The combat system and the overall gameplay formula of Darkwood aren’t terribly complicated, and they don’t take long to get used to. However, the Darkwood’s biggest strengths are the unforgettable atmosphere and the subtle story that both do a remarkably good job at bringing the game’s twisted world to life.
If you decide to pick Darkwood up, you will probably play through it multiple times, and even if you don’t, you can rest assured that it will stick with you long after the credits roll.
Moving on, we have Sunless Sea, an RPG game with survival horror elements that has the player captain a steamship and explore the vast underground sea (or instead, the “Unterzee,” as the game refers to it), creating their own character with specific strengths, weaknesses, and ambitions.
Sunless Sea has two “layers” of gameplay. First, there is the story aspect, where the player interacts with characters and makes decisions on how to move forward, and these are sometimes affected by the character’s stats. Second, the player controls their ship from a top-down perspective as they navigate the Zee and engage in combat, all the while keeping an eye on their fuel and hull integrity, as well as the crew’s hunger and sanity levels.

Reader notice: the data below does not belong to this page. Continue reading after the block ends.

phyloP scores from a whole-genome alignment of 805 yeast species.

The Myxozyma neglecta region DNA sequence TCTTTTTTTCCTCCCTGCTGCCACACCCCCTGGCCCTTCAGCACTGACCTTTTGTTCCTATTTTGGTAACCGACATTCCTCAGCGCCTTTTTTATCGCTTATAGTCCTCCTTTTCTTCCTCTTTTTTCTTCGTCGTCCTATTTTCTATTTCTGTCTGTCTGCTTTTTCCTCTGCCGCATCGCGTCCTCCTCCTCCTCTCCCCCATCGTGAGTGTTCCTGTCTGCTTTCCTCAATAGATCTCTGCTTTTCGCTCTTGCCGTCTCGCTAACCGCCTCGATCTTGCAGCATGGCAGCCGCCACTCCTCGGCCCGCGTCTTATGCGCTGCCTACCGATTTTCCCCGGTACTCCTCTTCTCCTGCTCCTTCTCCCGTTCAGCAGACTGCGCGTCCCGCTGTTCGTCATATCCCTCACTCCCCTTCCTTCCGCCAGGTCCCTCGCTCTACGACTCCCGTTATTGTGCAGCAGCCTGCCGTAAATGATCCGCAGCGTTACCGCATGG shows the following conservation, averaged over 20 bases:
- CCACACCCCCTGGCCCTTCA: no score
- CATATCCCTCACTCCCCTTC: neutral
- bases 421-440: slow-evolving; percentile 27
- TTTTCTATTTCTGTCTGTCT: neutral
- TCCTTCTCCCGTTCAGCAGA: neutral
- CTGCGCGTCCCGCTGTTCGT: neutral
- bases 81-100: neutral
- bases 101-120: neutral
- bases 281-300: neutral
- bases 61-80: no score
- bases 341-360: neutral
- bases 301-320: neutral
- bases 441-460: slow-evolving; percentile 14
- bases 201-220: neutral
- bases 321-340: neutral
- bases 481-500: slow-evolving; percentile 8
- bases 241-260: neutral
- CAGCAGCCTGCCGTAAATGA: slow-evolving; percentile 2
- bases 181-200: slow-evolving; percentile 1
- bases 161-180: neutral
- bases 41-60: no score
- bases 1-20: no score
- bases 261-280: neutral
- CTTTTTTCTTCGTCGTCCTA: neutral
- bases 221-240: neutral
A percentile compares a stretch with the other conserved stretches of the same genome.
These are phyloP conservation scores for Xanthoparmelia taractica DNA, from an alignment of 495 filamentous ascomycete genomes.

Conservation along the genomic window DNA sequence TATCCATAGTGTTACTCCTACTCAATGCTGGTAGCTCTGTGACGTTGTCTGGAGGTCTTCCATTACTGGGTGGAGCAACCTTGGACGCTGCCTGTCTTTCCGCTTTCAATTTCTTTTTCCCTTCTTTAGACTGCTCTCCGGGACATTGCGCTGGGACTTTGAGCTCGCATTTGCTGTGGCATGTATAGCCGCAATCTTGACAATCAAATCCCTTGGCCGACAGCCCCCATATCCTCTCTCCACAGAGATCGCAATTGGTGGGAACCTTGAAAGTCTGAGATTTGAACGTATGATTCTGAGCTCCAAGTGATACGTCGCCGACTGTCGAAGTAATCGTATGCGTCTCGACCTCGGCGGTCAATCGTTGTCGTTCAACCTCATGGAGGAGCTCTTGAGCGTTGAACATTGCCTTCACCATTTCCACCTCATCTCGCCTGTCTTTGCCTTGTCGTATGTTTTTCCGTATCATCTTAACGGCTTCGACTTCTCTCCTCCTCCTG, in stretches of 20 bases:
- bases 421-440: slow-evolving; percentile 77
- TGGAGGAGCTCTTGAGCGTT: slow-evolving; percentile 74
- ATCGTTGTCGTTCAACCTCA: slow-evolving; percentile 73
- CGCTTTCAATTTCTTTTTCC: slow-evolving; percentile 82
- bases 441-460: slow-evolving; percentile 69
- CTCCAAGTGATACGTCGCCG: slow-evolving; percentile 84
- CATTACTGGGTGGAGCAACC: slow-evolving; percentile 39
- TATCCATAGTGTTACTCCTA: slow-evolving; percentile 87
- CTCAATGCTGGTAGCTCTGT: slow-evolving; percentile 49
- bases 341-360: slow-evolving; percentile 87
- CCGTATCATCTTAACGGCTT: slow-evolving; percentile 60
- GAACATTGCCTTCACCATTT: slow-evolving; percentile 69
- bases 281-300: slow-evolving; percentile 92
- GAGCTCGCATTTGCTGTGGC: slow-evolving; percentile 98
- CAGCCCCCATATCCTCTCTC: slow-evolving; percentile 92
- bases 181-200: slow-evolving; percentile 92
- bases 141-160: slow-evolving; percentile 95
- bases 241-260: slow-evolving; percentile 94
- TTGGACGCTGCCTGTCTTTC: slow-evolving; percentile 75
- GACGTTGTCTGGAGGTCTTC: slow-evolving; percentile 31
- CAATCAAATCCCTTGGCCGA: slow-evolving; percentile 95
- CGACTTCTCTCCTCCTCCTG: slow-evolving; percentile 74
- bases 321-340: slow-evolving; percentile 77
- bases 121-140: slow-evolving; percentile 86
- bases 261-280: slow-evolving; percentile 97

The game is largely non-linear, as it features an open sandbox where the player is free to play as they see fit, usually in accordance with their captain’s ambition, as achieving said ambition is what they need to do to beat the game. That said, Sunless Sea has a lot of replay value, but getting the hang of it may take a bit of time at first.
As usual, the Lovecraftian influences are subtle, as they should be, and if you’re a fan of classic RPG games and don’t mind reading a lot, then you’ll have a field day with Sunless Sea. The game also received a sequel titled Sunless Skies, so if you like the first game, you should probably give that one a shot, too.